• But Europe is also experiencing an identity crisis. Many citizens are questioning the purpose of European Integration.

First, they are unclear about its geographical contours: no political entity can be built on a movement of rapid and continuous expansion whose limits are uncertain. No political project can live without a border. A border does not define solely a space and sovereignty but also marks an attachment to values, defence of a culture, reference to a memory. Europe has recently experienced an unprecedented enlargement: by integrating ten new countries, it has passed a major milestone in its development. My conviction is that we may not have sufficiently anticipated the consequences of these major political choices. We embarked on the path of enlargement without fully measuring the need to go deeper, to consolidate our rules and bolster our demands.

Obviously, we do not question the legitimacy of this Integration of new member countries. We need only look back to our history and the separation inflicted on Europe by the Cold War to know that these countries have their rightful place amongst us. They are not an extension of the European identity - they are the European identity. This reunion with the "kidnapped continent of which Milan Kundera so often spoke, is the very expression of the values of freedom and democracy which Europe has always defended against totalitarianism. And here I would like to pay tribute to the very special role played by Austria in the dialogue with the new member states: during the Cold War period, you succeeded, thanks to both Bruno Kreisky and Alois Möck, in maintaining dialogue and close links with the countries under the influence of the Soviet block. A few years later, the membership negotiations with the ten new member states started under the Austrian presidency.

But we must recognise today that we did not adequately prepare the ground for this enlargement, neither on the economic nor the political plane. At a time when our own companies and employees are facing serious difficulties, the arrival of new members has often been perceived as too great a financial burden. This gap between the goal of Europe und the Union's real capacities has created feelings of unease and even genuine distress among our own peoples.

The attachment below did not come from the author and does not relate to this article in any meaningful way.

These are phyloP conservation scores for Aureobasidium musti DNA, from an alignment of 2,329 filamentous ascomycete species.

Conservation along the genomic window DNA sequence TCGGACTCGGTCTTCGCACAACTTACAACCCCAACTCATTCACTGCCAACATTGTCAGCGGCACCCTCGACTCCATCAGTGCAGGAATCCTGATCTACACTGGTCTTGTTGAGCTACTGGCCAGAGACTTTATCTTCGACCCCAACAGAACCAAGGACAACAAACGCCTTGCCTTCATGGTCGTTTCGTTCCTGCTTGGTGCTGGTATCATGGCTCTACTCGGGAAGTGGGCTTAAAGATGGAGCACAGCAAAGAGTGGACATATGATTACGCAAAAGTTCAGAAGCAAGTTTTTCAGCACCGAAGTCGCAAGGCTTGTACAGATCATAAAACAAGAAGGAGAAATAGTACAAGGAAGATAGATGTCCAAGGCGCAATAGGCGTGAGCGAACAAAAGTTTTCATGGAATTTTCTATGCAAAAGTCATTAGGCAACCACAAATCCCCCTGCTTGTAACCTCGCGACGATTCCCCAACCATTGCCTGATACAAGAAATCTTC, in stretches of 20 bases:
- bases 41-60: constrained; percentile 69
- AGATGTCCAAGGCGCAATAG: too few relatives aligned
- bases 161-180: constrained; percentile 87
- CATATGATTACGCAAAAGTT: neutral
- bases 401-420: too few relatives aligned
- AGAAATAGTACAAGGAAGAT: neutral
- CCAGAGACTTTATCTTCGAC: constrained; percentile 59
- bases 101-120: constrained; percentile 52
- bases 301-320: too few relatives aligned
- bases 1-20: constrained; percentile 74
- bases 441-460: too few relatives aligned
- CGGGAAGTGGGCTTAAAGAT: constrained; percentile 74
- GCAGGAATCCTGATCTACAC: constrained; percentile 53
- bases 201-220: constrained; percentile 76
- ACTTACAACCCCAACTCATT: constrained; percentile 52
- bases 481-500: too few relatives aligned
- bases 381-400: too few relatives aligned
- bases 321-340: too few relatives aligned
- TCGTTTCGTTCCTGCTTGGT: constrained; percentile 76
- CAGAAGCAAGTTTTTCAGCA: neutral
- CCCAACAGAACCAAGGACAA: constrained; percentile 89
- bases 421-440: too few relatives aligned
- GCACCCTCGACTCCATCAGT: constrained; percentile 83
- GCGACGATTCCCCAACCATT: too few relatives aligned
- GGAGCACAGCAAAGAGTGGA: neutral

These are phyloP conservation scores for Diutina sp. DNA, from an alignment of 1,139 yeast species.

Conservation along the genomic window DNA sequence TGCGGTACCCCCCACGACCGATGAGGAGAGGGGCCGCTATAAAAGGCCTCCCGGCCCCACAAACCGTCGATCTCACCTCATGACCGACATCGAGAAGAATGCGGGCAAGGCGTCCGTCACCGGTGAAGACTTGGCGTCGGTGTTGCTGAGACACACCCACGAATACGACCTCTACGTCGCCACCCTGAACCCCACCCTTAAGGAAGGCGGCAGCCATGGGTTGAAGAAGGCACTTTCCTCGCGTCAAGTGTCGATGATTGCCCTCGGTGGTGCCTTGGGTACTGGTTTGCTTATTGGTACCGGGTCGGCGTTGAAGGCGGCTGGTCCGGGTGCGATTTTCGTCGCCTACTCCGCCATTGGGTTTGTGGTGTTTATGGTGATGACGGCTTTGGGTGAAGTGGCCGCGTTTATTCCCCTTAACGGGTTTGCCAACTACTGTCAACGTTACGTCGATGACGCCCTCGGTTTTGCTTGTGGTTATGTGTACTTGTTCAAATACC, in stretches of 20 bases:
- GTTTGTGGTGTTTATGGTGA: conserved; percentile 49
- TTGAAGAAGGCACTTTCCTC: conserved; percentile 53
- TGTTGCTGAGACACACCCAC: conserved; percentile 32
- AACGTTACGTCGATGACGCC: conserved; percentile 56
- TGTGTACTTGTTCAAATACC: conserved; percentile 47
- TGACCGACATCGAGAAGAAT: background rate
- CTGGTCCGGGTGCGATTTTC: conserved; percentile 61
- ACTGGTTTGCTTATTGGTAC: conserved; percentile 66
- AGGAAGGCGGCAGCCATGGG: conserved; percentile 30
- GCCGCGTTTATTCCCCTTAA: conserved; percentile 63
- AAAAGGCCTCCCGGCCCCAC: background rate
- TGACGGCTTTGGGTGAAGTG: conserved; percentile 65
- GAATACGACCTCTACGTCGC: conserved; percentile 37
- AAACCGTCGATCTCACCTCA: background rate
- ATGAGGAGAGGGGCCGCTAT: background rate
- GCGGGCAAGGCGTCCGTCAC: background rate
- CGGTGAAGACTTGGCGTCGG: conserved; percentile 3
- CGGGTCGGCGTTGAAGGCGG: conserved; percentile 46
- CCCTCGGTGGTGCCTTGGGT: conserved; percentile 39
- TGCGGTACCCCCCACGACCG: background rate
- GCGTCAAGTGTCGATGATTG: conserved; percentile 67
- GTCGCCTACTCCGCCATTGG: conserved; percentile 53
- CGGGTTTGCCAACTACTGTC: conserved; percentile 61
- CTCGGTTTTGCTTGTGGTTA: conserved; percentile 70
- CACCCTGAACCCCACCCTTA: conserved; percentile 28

The identity crisis we are experiencing also arises from the ambiguity of the European political model:

  • What do we want to become? A federal Union along the lines of the United States? A confederation of nation¬-states? Or do we wish to become simply an economic space defined by the absence of borders and customs barriers? These questions are in all our minds, but we have never spoken plainly about them together. It is time to resume the debate and to set a course.
  • Europe has been built in reverse: it is defined more by movement than limits, by progression rather than goals. The political origins of Europe can be found in the declaration made by Robert Schuman in the Salon de l'Horloge at the Quai d'Orsay, when he announced the creation of the European CoaI and Steel Community between France and Germany. Take the Treaty of Rome which, in 1957, founded the 6-member European Community: the very foreword to the treaty recognized the embryonic nature of this union, since it declared that the signatories were "determined to establish the foundations for ever closer union between the peoples of Europe." The project to draft a constitution for Europe under the aegis of Valéry Giscard d'Estaing aimed at remedying this lack of a solid foundation. We are obliged to admit today that this important step was not understood by everyone.

Finally, and this is perhaps the key to this identity crisis, Europe seems to have difficulty defending its values.

  • In a world that is tending increasingly towards uniformity, European citizens have the impression that Europe is gradually losing ground and that it risks losing its specific identity in the movement of globalisation.
  • And yet, over and above the differences arising out of the history of each nation, we Europeans share the same desire for solidarity, social cohesion and equilibrium between justice and economic dynamism. In Austria, France, the United Kingdom and Denmark, we share the same conviction that the state has a special responsibility: to protect employees, to guarantee a certain number of services such as health or education, to ensure equal opportunity and to come to the assistance of the most disadvantaged.
  • Today, Europeans feel that we are not adequately defending these aspirations and that Europe may become simply a mechanism for advancing globalisation. Let us be clear: if Europe becomes merely an economic project, if the member states see membership solely as a way of obtaining certain economic benefits, then our Europe has no future. Our values are what give us our identity and our strength, what makes our voice both singular and powerful. And that is why I would like to salute the initiative of Chancellor Schüssel, who has decided to place die Austrian presidency of the Union under the aegis of our common values.